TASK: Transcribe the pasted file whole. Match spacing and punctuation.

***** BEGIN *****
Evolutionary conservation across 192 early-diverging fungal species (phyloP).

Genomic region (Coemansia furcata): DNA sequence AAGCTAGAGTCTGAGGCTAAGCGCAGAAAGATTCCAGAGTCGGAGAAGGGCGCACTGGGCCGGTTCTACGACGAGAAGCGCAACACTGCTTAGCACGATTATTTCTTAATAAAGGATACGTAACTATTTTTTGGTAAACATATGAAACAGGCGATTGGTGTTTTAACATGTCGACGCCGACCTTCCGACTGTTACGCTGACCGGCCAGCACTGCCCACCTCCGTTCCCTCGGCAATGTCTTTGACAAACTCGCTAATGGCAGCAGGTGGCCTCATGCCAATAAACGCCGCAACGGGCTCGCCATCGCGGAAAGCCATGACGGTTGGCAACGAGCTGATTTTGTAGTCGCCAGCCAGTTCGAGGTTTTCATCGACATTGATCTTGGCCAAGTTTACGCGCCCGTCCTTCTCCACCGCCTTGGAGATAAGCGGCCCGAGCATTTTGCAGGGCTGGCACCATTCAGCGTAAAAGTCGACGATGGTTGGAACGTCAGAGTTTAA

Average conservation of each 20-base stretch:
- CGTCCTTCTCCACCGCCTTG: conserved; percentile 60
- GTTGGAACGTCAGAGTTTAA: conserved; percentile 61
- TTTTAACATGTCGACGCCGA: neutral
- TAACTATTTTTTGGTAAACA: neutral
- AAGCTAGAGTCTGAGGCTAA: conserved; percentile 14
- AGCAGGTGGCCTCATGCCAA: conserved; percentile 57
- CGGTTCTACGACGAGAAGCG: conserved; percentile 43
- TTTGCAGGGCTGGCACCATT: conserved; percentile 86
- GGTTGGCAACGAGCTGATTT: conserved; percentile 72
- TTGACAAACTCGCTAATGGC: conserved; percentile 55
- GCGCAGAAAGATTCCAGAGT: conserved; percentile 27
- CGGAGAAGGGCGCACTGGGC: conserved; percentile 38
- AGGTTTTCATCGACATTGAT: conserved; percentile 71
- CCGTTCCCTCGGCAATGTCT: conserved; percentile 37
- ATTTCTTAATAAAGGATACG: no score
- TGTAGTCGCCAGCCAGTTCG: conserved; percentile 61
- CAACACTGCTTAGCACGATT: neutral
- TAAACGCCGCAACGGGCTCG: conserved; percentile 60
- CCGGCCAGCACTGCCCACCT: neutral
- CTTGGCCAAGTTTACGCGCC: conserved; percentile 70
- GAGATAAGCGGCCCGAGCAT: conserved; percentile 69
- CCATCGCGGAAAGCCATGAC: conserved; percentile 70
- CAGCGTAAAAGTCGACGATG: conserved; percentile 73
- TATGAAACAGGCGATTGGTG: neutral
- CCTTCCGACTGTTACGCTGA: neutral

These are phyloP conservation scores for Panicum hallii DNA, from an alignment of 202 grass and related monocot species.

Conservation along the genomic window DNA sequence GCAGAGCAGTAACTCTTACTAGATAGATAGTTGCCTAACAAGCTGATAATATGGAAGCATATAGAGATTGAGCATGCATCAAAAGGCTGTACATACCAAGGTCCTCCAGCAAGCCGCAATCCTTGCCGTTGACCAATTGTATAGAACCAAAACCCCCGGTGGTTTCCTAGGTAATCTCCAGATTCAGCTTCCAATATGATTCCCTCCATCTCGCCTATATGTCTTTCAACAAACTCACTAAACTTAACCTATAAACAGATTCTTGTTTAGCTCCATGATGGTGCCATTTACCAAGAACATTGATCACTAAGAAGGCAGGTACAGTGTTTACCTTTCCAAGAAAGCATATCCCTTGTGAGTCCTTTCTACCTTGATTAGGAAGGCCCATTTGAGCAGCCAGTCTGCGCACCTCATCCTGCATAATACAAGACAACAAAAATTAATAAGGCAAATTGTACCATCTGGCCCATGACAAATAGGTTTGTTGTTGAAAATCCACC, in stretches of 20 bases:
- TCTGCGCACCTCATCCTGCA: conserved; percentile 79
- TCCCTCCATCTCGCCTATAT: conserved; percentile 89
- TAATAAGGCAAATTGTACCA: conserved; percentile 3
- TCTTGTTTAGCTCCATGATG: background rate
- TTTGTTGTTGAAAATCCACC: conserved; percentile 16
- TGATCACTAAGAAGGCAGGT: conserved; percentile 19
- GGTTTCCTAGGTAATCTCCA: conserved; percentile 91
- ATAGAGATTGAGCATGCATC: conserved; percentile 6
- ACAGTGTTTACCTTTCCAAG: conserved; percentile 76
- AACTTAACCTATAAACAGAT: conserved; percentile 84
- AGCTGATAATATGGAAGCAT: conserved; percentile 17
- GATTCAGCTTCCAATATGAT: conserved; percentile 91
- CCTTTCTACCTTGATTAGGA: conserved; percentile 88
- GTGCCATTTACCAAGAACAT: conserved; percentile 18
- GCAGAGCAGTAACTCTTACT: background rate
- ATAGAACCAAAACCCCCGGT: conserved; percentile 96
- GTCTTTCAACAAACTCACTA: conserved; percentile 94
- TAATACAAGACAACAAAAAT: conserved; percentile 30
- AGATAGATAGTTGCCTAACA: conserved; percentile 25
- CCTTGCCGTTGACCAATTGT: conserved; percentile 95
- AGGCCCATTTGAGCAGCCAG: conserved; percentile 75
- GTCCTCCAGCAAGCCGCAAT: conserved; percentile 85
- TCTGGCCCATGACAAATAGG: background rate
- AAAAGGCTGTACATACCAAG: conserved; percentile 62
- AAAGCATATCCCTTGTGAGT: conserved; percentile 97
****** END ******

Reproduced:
Evolutionary conservation across 192 early-diverging fungal species (phyloP).

Genomic region (Coemansia furcata): DNA sequence AAGCTAGAGTCTGAGGCTAAGCGCAGAAAGATTCCAGAGTCGGAGAAGGGCGCACTGGGCCGGTTCTACGACGAGAAGCGCAACACTGCTTAGCACGATTATTTCTTAATAAAGGATACGTAACTATTTTTTGGTAAACATATGAAACAGGCGATTGGTGTTTTAACATGTCGACGCCGACCTTCCGACTGTTACGCTGACCGGCCAGCACTGCCCACCTCCGTTCCCTCGGCAATGTCTTTGACAAACTCGCTAATGGCAGCAGGTGGCCTCATGCCAATAAACGCCGCAACGGGCTCGCCATCGCGGAAAGCCATGACGGTTGGCAACGAGCTGATTTTGTAGTCGCCAGCCAGTTCGAGGTTTTCATCGACATTGATCTTGGCCAAGTTTACGCGCCCGTCCTTCTCCACCGCCTTGGAGATAAGCGGCCCGAGCATTTTGCAGGGCTGGCACCATTCAGCGTAAAAGTCGACGATGGTTGGAACGTCAGAGTTTAA

Average conservation of each 20-base stretch:
- CGTCCTTCTCCACCGCCTTG: conserved; percentile 60
- GTTGGAACGTCAGAGTTTAA: conserved; percentile 61
- TTTTAACATGTCGACGCCGA: neutral
- TAACTATTTTTTGGTAAACA: neutral
- AAGCTAGAGTCTGAGGCTAA: conserved; percentile 14
- AGCAGGTGGCCTCATGCCAA: conserved; percentile 57
- CGGTTCTACGACGAGAAGCG: conserved; percentile 43
- TTTGCAGGGCTGGCACCATT: conserved; percentile 86
- GGTTGGCAACGAGCTGATTT: conserved; percentile 72
- TTGACAAACTCGCTAATGGC: conserved; percentile 55
- GCGCAGAAAGATTCCAGAGT: conserved; percentile 27
- CGGAGAAGGGCGCACTGGGC: conserved; percentile 38
- AGGTTTTCATCGACATTGAT: conserved; percentile 71
- CCGTTCCCTCGGCAATGTCT: conserved; percentile 37
- ATTTCTTAATAAAGGATACG: no score
- TGTAGTCGCCAGCCAGTTCG: conserved; percentile 61
- CAACACTGCTTAGCACGATT: neutral
- TAAACGCCGCAACGGGCTCG: conserved; percentile 60
- CCGGCCAGCACTGCCCACCT: neutral
- CTTGGCCAAGTTTACGCGCC: conserved; percentile 70
- GAGATAAGCGGCCCGAGCAT: conserved; percentile 69
- CCATCGCGGAAAGCCATGAC: conserved; percentile 70
- CAGCGTAAAAGTCGACGATG: conserved; percentile 73
- TATGAAACAGGCGATTGGTG: neutral
- CCTTCCGACTGTTACGCTGA: neutral

These are phyloP conservation scores for Panicum hallii DNA, from an alignment of 202 grass and related monocot species.

Conservation along the genomic window DNA sequence GCAGAGCAGTAACTCTTACTAGATAGATAGTTGCCTAACAAGCTGATAATATGGAAGCATATAGAGATTGAGCATGCATCAAAAGGCTGTACATACCAAGGTCCTCCAGCAAGCCGCAATCCTTGCCGTTGACCAATTGTATAGAACCAAAACCCCCGGTGGTTTCCTAGGTAATCTCCAGATTCAGCTTCCAATATGATTCCCTCCATCTCGCCTATATGTCTTTCAACAAACTCACTAAACTTAACCTATAAACAGATTCTTGTTTAGCTCCATGATGGTGCCATTTACCAAGAACATTGATCACTAAGAAGGCAGGTACAGTGTTTACCTTTCCAAGAAAGCATATCCCTTGTGAGTCCTTTCTACCTTGATTAGGAAGGCCCATTTGAGCAGCCAGTCTGCGCACCTCATCCTGCATAATACAAGACAACAAAAATTAATAAGGCAAATTGTACCATCTGGCCCATGACAAATAGGTTTGTTGTTGAAAATCCACC, in stretches of 20 bases:
- TCTGCGCACCTCATCCTGCA: conserved; percentile 79
- TCCCTCCATCTCGCCTATAT: conserved; percentile 89
- TAATAAGGCAAATTGTACCA: conserved; percentile 3
- TCTTGTTTAGCTCCATGATG: background rate
- TTTGTTGTTGAAAATCCACC: conserved; percentile 16
- TGATCACTAAGAAGGCAGGT: conserved; percentile 19
- GGTTTCCTAGGTAATCTCCA: conserved; percentile 91
- ATAGAGATTGAGCATGCATC: conserved; percentile 6
- ACAGTGTTTACCTTTCCAAG: conserved; percentile 76
- AACTTAACCTATAAACAGAT: conserved; percentile 84
- AGCTGATAATATGGAAGCAT: conserved; percentile 17
- GATTCAGCTTCCAATATGAT: conserved; percentile 91
- CCTTTCTACCTTGATTAGGA: conserved; percentile 88
- GTGCCATTTACCAAGAACAT: conserved; percentile 18
- GCAGAGCAGTAACTCTTACT: background rate
- ATAGAACCAAAACCCCCGGT: conserved; percentile 96
- GTCTTTCAACAAACTCACTA: conserved; percentile 94
- TAATACAAGACAACAAAAAT: conserved; percentile 30
- AGATAGATAGTTGCCTAACA: conserved; percentile 25
- CCTTGCCGTTGACCAATTGT: conserved; percentile 95
- AGGCCCATTTGAGCAGCCAG: conserved; percentile 75
- GTCCTCCAGCAAGCCGCAAT: conserved; percentile 85
- TCTGGCCCATGACAAATAGG: background rate
- AAAAGGCTGTACATACCAAG: conserved; percentile 62
- AAAGCATATCCCTTGTGAGT: conserved; percentile 97